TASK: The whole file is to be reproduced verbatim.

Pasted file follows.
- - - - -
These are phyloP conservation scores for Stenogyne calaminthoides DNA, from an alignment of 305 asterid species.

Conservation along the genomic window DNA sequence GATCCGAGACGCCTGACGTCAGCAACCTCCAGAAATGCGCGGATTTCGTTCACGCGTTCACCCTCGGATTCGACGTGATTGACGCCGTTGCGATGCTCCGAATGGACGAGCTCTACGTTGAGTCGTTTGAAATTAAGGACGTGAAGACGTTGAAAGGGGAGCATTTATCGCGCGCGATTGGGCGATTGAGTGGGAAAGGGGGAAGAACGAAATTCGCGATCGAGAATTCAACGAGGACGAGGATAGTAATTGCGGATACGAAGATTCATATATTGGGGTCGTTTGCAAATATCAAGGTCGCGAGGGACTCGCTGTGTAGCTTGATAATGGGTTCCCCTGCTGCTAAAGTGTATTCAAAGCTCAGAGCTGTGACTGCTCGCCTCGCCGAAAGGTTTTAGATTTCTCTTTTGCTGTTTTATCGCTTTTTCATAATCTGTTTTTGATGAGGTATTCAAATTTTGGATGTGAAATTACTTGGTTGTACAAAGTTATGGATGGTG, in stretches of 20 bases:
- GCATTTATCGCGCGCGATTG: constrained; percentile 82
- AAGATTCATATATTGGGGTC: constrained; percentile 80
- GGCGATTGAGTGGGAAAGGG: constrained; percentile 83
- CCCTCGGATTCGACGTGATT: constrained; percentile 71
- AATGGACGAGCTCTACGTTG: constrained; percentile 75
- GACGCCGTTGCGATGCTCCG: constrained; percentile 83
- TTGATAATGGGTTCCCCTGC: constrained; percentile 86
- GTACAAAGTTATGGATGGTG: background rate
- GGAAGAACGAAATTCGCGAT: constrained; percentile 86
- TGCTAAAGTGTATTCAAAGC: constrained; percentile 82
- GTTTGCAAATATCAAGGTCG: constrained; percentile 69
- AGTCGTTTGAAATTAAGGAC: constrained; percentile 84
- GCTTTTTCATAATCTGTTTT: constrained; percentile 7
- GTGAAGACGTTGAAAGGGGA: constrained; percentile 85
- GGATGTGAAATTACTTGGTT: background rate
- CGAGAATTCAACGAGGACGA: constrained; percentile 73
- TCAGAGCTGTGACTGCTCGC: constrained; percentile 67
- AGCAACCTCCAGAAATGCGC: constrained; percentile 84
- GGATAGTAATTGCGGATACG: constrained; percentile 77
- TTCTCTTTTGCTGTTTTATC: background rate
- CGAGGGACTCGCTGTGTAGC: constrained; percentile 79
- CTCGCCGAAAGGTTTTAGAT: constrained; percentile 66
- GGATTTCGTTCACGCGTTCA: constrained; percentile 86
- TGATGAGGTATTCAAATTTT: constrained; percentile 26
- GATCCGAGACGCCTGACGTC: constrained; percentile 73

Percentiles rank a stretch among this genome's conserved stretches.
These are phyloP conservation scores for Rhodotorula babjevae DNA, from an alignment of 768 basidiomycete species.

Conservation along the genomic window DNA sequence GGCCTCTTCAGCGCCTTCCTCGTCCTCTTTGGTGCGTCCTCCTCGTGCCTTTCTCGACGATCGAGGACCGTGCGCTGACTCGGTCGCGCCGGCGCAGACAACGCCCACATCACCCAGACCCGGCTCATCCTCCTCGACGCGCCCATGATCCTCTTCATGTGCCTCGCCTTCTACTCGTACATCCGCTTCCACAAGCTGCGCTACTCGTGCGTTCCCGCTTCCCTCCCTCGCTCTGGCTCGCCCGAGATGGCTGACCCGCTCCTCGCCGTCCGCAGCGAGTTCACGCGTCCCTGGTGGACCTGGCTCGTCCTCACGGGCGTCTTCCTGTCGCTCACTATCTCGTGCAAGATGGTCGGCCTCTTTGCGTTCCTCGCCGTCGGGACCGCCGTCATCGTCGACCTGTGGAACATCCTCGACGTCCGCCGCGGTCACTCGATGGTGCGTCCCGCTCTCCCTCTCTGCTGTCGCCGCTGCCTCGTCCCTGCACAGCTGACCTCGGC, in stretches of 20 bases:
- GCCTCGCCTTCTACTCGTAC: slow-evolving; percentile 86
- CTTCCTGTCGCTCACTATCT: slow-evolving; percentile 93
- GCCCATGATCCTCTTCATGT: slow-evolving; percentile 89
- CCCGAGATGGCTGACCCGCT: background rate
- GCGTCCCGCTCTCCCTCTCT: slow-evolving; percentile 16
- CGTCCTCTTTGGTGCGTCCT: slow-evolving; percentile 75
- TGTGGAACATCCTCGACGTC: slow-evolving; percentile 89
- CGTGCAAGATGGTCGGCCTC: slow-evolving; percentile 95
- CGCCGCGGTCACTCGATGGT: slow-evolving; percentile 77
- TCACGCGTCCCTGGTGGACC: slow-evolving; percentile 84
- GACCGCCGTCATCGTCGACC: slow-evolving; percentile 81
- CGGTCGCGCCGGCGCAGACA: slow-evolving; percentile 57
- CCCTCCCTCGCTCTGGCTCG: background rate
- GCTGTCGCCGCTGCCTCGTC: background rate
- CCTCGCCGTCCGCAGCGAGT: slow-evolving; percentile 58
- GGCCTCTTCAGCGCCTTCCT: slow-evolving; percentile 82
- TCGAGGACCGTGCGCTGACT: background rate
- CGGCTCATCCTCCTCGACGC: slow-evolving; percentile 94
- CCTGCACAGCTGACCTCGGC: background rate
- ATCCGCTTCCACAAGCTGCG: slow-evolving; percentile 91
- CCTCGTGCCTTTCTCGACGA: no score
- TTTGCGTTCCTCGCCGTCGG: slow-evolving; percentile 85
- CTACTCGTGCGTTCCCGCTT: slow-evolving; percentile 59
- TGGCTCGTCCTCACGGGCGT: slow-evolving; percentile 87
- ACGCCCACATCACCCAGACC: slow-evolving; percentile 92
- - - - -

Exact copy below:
These are phyloP conservation scores for Stenogyne calaminthoides DNA, from an alignment of 305 asterid species.

Conservation along the genomic window DNA sequence GATCCGAGACGCCTGACGTCAGCAACCTCCAGAAATGCGCGGATTTCGTTCACGCGTTCACCCTCGGATTCGACGTGATTGACGCCGTTGCGATGCTCCGAATGGACGAGCTCTACGTTGAGTCGTTTGAAATTAAGGACGTGAAGACGTTGAAAGGGGAGCATTTATCGCGCGCGATTGGGCGATTGAGTGGGAAAGGGGGAAGAACGAAATTCGCGATCGAGAATTCAACGAGGACGAGGATAGTAATTGCGGATACGAAGATTCATATATTGGGGTCGTTTGCAAATATCAAGGTCGCGAGGGACTCGCTGTGTAGCTTGATAATGGGTTCCCCTGCTGCTAAAGTGTATTCAAAGCTCAGAGCTGTGACTGCTCGCCTCGCCGAAAGGTTTTAGATTTCTCTTTTGCTGTTTTATCGCTTTTTCATAATCTGTTTTTGATGAGGTATTCAAATTTTGGATGTGAAATTACTTGGTTGTACAAAGTTATGGATGGTG, in stretches of 20 bases:
- GCATTTATCGCGCGCGATTG: constrained; percentile 82
- AAGATTCATATATTGGGGTC: constrained; percentile 80
- GGCGATTGAGTGGGAAAGGG: constrained; percentile 83
- CCCTCGGATTCGACGTGATT: constrained; percentile 71
- AATGGACGAGCTCTACGTTG: constrained; percentile 75
- GACGCCGTTGCGATGCTCCG: constrained; percentile 83
- TTGATAATGGGTTCCCCTGC: constrained; percentile 86
- GTACAAAGTTATGGATGGTG: background rate
- GGAAGAACGAAATTCGCGAT: constrained; percentile 86
- TGCTAAAGTGTATTCAAAGC: constrained; percentile 82
- GTTTGCAAATATCAAGGTCG: constrained; percentile 69
- AGTCGTTTGAAATTAAGGAC: constrained; percentile 84
- GCTTTTTCATAATCTGTTTT: constrained; percentile 7
- GTGAAGACGTTGAAAGGGGA: constrained; percentile 85
- GGATGTGAAATTACTTGGTT: background rate
- CGAGAATTCAACGAGGACGA: constrained; percentile 73
- TCAGAGCTGTGACTGCTCGC: constrained; percentile 67
- AGCAACCTCCAGAAATGCGC: constrained; percentile 84
- GGATAGTAATTGCGGATACG: constrained; percentile 77
- TTCTCTTTTGCTGTTTTATC: background rate
- CGAGGGACTCGCTGTGTAGC: constrained; percentile 79
- CTCGCCGAAAGGTTTTAGAT: constrained; percentile 66
- GGATTTCGTTCACGCGTTCA: constrained; percentile 86
- TGATGAGGTATTCAAATTTT: constrained; percentile 26
- GATCCGAGACGCCTGACGTC: constrained; percentile 73

Percentiles rank a stretch among this genome's conserved stretches.
These are phyloP conservation scores for Rhodotorula babjevae DNA, from an alignment of 768 basidiomycete species.

Conservation along the genomic window DNA sequence GGCCTCTTCAGCGCCTTCCTCGTCCTCTTTGGTGCGTCCTCCTCGTGCCTTTCTCGACGATCGAGGACCGTGCGCTGACTCGGTCGCGCCGGCGCAGACAACGCCCACATCACCCAGACCCGGCTCATCCTCCTCGACGCGCCCATGATCCTCTTCATGTGCCTCGCCTTCTACTCGTACATCCGCTTCCACAAGCTGCGCTACTCGTGCGTTCCCGCTTCCCTCCCTCGCTCTGGCTCGCCCGAGATGGCTGACCCGCTCCTCGCCGTCCGCAGCGAGTTCACGCGTCCCTGGTGGACCTGGCTCGTCCTCACGGGCGTCTTCCTGTCGCTCACTATCTCGTGCAAGATGGTCGGCCTCTTTGCGTTCCTCGCCGTCGGGACCGCCGTCATCGTCGACCTGTGGAACATCCTCGACGTCCGCCGCGGTCACTCGATGGTGCGTCCCGCTCTCCCTCTCTGCTGTCGCCGCTGCCTCGTCCCTGCACAGCTGACCTCGGC, in stretches of 20 bases:
- GCCTCGCCTTCTACTCGTAC: slow-evolving; percentile 86
- CTTCCTGTCGCTCACTATCT: slow-evolving; percentile 93
- GCCCATGATCCTCTTCATGT: slow-evolving; percentile 89
- CCCGAGATGGCTGACCCGCT: background rate
- GCGTCCCGCTCTCCCTCTCT: slow-evolving; percentile 16
- CGTCCTCTTTGGTGCGTCCT: slow-evolving; percentile 75
- TGTGGAACATCCTCGACGTC: slow-evolving; percentile 89
- CGTGCAAGATGGTCGGCCTC: slow-evolving; percentile 95
- CGCCGCGGTCACTCGATGGT: slow-evolving; percentile 77
- TCACGCGTCCCTGGTGGACC: slow-evolving; percentile 84
- GACCGCCGTCATCGTCGACC: slow-evolving; percentile 81
- CGGTCGCGCCGGCGCAGACA: slow-evolving; percentile 57
- CCCTCCCTCGCTCTGGCTCG: background rate
- GCTGTCGCCGCTGCCTCGTC: background rate
- CCTCGCCGTCCGCAGCGAGT: slow-evolving; percentile 58
- GGCCTCTTCAGCGCCTTCCT: slow-evolving; percentile 82
- TCGAGGACCGTGCGCTGACT: background rate
- CGGCTCATCCTCCTCGACGC: slow-evolving; percentile 94
- CCTGCACAGCTGACCTCGGC: background rate
- ATCCGCTTCCACAAGCTGCG: slow-evolving; percentile 91
- CCTCGTGCCTTTCTCGACGA: no score
- TTTGCGTTCCTCGCCGTCGG: slow-evolving; percentile 85
- CTACTCGTGCGTTCCCGCTT: slow-evolving; percentile 59
- TGGCTCGTCCTCACGGGCGT: slow-evolving; percentile 87
- ACGCCCACATCACCCAGACC: slow-evolving; percentile 92